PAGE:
I recently defended my PhD thesis titled On-Demand Collaboration in Programming at the University of Michigan. My research in human-computer interaction (HCI) studies challenges that computer programmers at all levels of expertise face when using existing tools and methods to seek support. It combines human and machine computation to create programming support systems that can effectively and scalably assist programmers when needed. The systems I create address challenges including providing within-IDE help in nearly real time, providing feedback to learners at scale, synthesizing code snippets reliably, and testing an interface with high coverage, which neither computers nor humans can effectively solve alone. To make these systems possible, my research explores how to design workflows and interfaces that can effectively coordinate and scale the collective effort of experts, non-experts, and machines.
Explores the motivations/barriers/opportunities of live streaming programming as compared to pre-recorded video through interviews with 14 streamers & 12 viewers.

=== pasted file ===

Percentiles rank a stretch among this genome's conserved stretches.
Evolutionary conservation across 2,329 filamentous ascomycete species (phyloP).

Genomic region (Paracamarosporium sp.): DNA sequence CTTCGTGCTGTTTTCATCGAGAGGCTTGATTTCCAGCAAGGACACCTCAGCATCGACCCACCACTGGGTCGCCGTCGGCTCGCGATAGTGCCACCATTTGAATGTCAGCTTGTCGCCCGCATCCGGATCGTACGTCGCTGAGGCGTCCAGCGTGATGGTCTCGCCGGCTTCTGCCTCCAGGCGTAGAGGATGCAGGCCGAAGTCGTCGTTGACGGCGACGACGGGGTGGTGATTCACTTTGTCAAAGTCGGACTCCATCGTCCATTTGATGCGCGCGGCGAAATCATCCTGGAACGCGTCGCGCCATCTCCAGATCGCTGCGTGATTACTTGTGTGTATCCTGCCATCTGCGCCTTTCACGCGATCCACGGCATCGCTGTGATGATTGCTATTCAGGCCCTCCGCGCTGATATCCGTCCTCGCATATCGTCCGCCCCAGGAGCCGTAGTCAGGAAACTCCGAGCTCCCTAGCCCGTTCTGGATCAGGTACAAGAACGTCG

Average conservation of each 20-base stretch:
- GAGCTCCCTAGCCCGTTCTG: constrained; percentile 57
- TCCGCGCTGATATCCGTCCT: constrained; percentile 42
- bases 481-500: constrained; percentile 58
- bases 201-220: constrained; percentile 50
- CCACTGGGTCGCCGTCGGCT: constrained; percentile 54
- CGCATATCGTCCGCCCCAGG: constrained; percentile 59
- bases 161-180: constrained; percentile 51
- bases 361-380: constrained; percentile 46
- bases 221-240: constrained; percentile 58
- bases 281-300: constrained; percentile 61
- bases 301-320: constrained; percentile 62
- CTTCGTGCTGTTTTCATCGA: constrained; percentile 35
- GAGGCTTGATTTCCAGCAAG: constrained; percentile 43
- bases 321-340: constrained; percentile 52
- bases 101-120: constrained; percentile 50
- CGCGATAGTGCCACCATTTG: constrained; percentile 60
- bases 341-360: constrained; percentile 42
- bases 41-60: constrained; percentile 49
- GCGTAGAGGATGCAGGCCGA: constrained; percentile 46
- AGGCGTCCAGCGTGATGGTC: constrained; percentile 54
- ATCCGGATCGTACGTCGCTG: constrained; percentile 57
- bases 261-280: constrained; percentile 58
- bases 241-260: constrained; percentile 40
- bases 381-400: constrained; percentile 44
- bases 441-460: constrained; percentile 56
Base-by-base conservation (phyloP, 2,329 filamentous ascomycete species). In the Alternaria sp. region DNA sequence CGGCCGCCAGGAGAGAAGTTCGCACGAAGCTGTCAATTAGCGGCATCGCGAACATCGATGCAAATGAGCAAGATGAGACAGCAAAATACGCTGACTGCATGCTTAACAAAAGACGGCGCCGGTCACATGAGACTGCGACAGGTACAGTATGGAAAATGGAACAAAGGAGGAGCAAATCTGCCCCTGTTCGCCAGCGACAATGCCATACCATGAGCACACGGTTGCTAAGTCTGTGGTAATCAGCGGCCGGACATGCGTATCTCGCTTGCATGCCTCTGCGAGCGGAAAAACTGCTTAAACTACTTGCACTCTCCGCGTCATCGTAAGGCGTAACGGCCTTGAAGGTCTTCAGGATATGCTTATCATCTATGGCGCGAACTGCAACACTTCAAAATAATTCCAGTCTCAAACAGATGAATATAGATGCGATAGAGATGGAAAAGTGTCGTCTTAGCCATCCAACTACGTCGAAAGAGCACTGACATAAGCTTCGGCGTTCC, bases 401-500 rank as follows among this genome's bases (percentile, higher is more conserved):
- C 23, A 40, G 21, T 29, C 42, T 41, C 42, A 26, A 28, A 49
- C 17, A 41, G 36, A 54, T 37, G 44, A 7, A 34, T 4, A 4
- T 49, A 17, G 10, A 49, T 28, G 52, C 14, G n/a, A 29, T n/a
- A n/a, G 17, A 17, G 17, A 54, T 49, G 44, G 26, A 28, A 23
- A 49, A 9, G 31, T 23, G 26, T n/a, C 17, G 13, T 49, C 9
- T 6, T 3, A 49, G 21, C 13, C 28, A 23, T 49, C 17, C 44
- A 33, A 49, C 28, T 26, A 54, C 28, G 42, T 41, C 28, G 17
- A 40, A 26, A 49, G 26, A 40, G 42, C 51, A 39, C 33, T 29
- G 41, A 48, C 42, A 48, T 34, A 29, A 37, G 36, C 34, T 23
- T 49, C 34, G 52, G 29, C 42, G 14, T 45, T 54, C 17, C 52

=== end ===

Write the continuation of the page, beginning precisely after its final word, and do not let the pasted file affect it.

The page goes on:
Bashon introduces a crowdsourcing approach to help make program synthesis systems more robust, reliable, and trustworthy, and reduces the cost of downstream data collection for training a program synthesis system.
EdCode applies a semi-asychronous on-demand help seeking model in a learning setting, aiming towards provide more personalized support at scale.
Two techniques, interactive event-flow graphs and GUI-level guidance, that guide GUI testers to discover more test cases and avoid duplicate test cases.
Sifter improves the video curation process by combining automated techniques with a human-powered two-stage pipeline that browses, selects, and reaches an agreement.
Two studies that present the opportunities and the design recommendations of on-demand remote support systems for developers.